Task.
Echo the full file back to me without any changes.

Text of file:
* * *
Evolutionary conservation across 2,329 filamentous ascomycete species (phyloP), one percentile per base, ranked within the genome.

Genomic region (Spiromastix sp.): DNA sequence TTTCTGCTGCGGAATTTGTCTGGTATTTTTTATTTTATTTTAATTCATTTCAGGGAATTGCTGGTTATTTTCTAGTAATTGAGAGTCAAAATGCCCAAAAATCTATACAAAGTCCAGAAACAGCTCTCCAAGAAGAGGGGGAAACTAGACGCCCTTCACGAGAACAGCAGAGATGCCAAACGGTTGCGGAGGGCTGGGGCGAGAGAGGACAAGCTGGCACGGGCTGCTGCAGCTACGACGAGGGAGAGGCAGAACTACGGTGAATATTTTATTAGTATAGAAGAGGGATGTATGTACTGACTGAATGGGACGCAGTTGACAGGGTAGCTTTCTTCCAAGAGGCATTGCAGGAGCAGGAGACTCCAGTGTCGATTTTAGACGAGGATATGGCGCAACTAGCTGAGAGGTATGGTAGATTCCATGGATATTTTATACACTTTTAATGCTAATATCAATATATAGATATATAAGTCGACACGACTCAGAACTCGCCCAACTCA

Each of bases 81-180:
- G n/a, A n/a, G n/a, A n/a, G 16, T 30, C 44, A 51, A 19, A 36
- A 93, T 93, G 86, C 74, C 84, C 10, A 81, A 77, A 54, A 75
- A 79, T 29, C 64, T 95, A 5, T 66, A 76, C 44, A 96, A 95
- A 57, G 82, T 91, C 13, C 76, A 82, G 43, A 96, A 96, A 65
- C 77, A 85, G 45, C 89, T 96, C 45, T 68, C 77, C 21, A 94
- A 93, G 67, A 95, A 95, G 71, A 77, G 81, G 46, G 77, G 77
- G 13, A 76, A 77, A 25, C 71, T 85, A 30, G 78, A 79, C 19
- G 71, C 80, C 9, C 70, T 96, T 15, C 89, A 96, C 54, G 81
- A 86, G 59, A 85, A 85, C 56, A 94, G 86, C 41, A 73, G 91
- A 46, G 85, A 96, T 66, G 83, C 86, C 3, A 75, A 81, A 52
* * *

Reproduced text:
Evolutionary conservation across 2,329 filamentous ascomycete species (phyloP), one percentile per base, ranked within the genome.

Genomic region (Spiromastix sp.): DNA sequence TTTCTGCTGCGGAATTTGTCTGGTATTTTTTATTTTATTTTAATTCATTTCAGGGAATTGCTGGTTATTTTCTAGTAATTGAGAGTCAAAATGCCCAAAAATCTATACAAAGTCCAGAAACAGCTCTCCAAGAAGAGGGGGAAACTAGACGCCCTTCACGAGAACAGCAGAGATGCCAAACGGTTGCGGAGGGCTGGGGCGAGAGAGGACAAGCTGGCACGGGCTGCTGCAGCTACGACGAGGGAGAGGCAGAACTACGGTGAATATTTTATTAGTATAGAAGAGGGATGTATGTACTGACTGAATGGGACGCAGTTGACAGGGTAGCTTTCTTCCAAGAGGCATTGCAGGAGCAGGAGACTCCAGTGTCGATTTTAGACGAGGATATGGCGCAACTAGCTGAGAGGTATGGTAGATTCCATGGATATTTTATACACTTTTAATGCTAATATCAATATATAGATATATAAGTCGACACGACTCAGAACTCGCCCAACTCA

Each of bases 81-180:
- G n/a, A n/a, G n/a, A n/a, G 16, T 30, C 44, A 51, A 19, A 36
- A 93, T 93, G 86, C 74, C 84, C 10, A 81, A 77, A 54, A 75
- A 79, T 29, C 64, T 95, A 5, T 66, A 76, C 44, A 96, A 95
- A 57, G 82, T 91, C 13, C 76, A 82, G 43, A 96, A 96, A 65
- C 77, A 85, G 45, C 89, T 96, C 45, T 68, C 77, C 21, A 94
- A 93, G 67, A 95, A 95, G 71, A 77, G 81, G 46, G 77, G 77
- G 13, A 76, A 77, A 25, C 71, T 85, A 30, G 78, A 79, C 19
- G 71, C 80, C 9, C 70, T 96, T 15, C 89, A 96, C 54, G 81
- A 86, G 59, A 85, A 85, C 56, A 94, G 86, C 41, A 73, G 91
- A 46, G 85, A 96, T 66, G 83, C 86, C 3, A 75, A 81, A 52